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New Paper Friday

As brains get bigger yawns get longer

Patricia Jones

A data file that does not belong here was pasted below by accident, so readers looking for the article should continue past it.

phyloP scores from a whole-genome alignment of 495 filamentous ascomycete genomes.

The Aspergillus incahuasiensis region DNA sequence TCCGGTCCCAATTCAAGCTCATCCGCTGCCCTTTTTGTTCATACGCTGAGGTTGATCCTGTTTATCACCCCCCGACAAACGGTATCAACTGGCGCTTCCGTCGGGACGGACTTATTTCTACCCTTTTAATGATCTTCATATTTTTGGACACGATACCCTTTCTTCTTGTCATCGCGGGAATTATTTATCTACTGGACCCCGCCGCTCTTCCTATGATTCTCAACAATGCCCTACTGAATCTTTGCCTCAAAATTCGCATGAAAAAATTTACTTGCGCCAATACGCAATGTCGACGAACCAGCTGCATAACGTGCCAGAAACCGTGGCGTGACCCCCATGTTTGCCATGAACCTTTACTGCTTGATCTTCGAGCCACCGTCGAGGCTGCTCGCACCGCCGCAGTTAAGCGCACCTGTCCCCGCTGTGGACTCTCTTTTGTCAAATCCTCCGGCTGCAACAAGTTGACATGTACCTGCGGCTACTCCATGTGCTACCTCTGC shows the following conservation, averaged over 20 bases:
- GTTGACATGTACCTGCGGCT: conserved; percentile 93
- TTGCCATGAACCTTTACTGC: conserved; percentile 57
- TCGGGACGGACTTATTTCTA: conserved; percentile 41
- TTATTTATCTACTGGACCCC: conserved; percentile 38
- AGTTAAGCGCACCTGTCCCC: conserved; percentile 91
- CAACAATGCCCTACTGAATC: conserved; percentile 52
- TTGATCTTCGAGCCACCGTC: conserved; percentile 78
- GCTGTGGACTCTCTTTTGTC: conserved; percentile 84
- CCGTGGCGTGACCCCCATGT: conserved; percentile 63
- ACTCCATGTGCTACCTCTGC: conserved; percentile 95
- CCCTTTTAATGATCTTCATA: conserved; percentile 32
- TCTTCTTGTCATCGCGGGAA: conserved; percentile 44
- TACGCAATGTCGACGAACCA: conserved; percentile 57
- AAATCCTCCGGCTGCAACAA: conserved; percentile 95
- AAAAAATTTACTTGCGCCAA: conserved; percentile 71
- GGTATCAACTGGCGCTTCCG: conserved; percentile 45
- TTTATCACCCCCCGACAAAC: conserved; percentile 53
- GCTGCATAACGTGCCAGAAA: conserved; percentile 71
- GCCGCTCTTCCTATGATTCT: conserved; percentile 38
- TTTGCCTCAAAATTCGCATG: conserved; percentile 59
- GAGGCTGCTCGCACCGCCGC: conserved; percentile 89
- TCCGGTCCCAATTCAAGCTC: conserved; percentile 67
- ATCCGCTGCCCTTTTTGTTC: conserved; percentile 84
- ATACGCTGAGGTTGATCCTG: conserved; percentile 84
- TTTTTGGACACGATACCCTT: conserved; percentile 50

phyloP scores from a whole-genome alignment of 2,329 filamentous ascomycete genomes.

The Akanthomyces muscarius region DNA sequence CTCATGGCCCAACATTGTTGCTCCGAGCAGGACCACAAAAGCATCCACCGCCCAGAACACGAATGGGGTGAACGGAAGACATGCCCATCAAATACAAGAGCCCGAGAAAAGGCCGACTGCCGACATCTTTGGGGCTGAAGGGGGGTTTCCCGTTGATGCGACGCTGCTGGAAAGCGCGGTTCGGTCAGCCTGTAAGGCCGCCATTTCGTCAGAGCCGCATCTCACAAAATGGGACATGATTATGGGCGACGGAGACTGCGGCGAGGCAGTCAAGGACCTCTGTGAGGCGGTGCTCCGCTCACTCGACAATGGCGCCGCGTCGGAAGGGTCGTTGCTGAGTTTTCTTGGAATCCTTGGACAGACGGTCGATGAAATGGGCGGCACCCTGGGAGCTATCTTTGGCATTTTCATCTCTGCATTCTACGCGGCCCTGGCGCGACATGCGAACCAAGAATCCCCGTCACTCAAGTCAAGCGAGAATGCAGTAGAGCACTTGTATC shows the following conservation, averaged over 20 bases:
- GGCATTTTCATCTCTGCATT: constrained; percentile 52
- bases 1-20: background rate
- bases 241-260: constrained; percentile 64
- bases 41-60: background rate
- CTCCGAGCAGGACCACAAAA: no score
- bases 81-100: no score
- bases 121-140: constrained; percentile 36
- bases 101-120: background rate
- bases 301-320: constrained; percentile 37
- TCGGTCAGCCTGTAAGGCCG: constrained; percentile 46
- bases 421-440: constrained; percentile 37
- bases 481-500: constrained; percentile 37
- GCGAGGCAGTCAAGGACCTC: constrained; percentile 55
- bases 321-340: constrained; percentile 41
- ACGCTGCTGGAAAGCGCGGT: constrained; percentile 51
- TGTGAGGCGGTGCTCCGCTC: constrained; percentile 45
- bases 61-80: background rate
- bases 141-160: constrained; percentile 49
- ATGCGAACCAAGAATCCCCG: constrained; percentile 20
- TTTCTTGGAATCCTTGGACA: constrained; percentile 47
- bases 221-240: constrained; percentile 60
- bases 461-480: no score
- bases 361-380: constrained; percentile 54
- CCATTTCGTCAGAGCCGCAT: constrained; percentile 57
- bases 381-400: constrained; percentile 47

New paper this week by Andrew Gallup and colleagues from SUNY Oneonta in Biology Letters. OK first of all, did you all know that one of the proposed functions of yawning is brain cooling?! I always thought it was increasing the amount of oxygen in the brain (debunked in 1987!), but some research has shown that yawning increases circulation to the skull to cool the brain down, arousing the brain and waking you up. In this week's paper the authors went on youtube and recorded the length of yawns of 24 different mammal taxa including foxes, elephants, camels, hedgehogs, walruses, and marmosets. They even have this gem of a quote: "one video with multiple yawning clips from a litter of kittens was excluded owing to the inability to distinguish between individuals". For each of these species they then used previously published data on brain size, encephalization quotient (how much larger the brain is than it is expected to be given the animal's body size), and number of cortical neurons. They found a strong correlation each of these brain size measurements and yawn duration. Primates have particularly high relative brain sizes and cortical neuron counts and accordingly had significantly longer yawn durations than other mammals. Interestingly, neither body size, skull size, nor jaw size predict yawn duration. The authors propose that longer yawns may be necessary to arouse larger brains, although the mechanism by which this might occur needs further study. What is novel about this paper is that there is consistent species variation in yawn length, and this correlation with brain size may be a potential explanation.